Portfolio: Token of Life
Photographs by Heinz Plenge highlighting the biological and cultural wealth of the Peruvian Amazon jungle region will be exhibited in North America and Europe.
Peru, The Rain Sanctuary is the title of the travelling photographic exhibition which Heinz Plenge has been preparing for the last two years to be exhibited in various North American and European cities. This project was made possible thanks to the contributions of Promperu, Aeroperu, Concytec and especially Shell.
The exhibition, which outlines the bio-diversity of the Peruvian Amazon in 51 photographs, was inaugurated on June 18, in the Biodome of Montreal. It is estimated that almost 500,000 people will be visiting the exhibition through September. Likewise, other versions of Peru, The Rain Sanctuary, will be exhibited in England at the Royal Kew Botanical Gardens and at the University of Kent.
Fragments of two letters attached to Heinz Plenge's work, which were written by a 12 year old child and the President of the Peruvian Confederation of Amazonian Peoples (CONAP) respectively, are reproduced as follows:
To my Father:
Today is my 12th birthday. I remember when I was five and you left on your long journey to the stars. You left us alone and now I am studying at the community school. Sometimes I have cried when I remember you and the teacher tells me not to be sad, that you are well, beside the good Ajutap [God, in Aguaruna (a native tribe of the rainforest) language] in the sky; but mother told me that she heard you whistling in the fields like a sui-sui.
When I feel like crying I come alone to the lagoon and sit under the shade of a tree. It is here where I am writing this letter in my notebook. Do you know why? Because this is the hiding place of two of my friends who are all alone, with no offspring or partner: one is the pink dolphin the other is the manatee. I sometimes bathe with them and they like me to stroke them. I like the heat of their soft, wet skin and because they are very playful; they even make me laugh. The manatee's eyes shine with happiness when I let him swim in circles around me.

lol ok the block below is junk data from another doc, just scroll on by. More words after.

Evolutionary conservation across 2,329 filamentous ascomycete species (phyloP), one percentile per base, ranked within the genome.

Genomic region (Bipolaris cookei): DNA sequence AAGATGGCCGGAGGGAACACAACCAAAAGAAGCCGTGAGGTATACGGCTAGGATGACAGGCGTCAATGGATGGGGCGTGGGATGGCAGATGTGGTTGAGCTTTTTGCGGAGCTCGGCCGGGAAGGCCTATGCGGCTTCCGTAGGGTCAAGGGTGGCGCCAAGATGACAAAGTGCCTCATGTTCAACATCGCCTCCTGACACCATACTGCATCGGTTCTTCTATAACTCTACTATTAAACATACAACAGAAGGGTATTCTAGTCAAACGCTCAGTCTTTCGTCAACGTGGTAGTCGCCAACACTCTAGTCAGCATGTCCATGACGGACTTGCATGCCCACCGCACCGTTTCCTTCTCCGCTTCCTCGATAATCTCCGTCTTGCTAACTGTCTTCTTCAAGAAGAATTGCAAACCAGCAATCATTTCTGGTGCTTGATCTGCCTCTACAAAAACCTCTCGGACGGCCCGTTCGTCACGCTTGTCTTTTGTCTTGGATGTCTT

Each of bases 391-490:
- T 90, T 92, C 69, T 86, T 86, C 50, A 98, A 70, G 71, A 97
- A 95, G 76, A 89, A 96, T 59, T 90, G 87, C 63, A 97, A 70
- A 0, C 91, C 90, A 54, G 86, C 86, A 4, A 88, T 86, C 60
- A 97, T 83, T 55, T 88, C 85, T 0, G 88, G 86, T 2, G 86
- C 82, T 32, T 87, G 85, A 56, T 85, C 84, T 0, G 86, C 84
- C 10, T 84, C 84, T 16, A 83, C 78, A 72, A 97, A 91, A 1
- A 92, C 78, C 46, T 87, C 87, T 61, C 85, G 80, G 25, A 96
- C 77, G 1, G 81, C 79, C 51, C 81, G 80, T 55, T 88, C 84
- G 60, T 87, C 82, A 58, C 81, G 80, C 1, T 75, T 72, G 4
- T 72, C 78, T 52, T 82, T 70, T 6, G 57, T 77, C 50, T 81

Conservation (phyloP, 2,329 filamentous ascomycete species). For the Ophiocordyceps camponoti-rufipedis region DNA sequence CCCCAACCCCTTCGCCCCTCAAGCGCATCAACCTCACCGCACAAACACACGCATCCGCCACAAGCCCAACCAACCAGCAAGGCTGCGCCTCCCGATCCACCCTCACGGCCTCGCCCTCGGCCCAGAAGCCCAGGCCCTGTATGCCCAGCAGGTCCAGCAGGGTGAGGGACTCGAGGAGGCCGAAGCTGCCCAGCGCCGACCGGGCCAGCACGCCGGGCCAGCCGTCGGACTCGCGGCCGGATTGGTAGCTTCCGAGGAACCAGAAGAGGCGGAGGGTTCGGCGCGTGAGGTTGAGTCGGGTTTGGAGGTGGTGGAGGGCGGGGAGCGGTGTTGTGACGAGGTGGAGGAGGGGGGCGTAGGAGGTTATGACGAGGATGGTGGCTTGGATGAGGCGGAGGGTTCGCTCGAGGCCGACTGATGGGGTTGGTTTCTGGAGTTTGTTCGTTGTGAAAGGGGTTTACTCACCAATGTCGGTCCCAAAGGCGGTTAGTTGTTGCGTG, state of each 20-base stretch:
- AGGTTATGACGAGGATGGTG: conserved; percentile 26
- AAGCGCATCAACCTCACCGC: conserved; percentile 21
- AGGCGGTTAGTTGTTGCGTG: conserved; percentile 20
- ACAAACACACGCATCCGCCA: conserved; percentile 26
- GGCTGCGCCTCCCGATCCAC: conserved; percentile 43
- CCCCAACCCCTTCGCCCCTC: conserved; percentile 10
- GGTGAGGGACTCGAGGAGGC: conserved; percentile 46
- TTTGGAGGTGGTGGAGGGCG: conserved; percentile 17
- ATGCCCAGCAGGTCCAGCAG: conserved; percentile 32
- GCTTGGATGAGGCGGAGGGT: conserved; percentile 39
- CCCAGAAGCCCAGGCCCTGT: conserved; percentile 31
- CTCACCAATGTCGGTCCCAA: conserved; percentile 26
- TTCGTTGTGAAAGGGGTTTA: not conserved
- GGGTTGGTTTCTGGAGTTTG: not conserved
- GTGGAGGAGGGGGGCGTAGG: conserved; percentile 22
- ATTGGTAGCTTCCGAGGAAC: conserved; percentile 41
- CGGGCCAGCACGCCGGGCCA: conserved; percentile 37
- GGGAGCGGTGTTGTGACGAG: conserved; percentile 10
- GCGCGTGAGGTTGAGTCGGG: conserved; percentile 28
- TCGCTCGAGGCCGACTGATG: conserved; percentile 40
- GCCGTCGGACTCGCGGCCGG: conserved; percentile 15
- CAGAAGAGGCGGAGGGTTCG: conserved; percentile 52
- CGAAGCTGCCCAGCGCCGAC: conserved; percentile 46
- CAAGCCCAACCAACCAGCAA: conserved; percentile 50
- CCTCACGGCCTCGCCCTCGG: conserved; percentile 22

Is it like this where you are? The dolphin likes to talk and sometimes I think that you are him; but I am worried because I haven't seen them today. I hope they have not been caught in some fishermen's nets; or been harpooned.
You would die once again. I don't want that to happen to you again. If you can see the good Ajutap, from where you are, please ask him to guide your grown-ups, to understand, care and respect this Sanctuary. This is true paradise here. Green paradise, living paradise, native paradise, paradise of humanity.
P.S. I spent all day at the lagoon and only the manatee came.
The Rain People
Nuha-Nuha is a child of my town. She, like many of us, goes to a school; and this year watched television for the first time. Perhaps she saw an aeroplane before she ever saw a car, because where she lives there are still no roads.
At twelve years old she finds herself at a cultural crossroads. At the threshold of the new millennium, the impact of the encounter with the western world has still not diminished in Peru. This relationship began in 1532 with the arrival of the Europeans, but the confusion continues, at least for many natives like us, who live in remote areas of the jungle.
By Heinz Plenge
Volume III/Issue 12, Page 80
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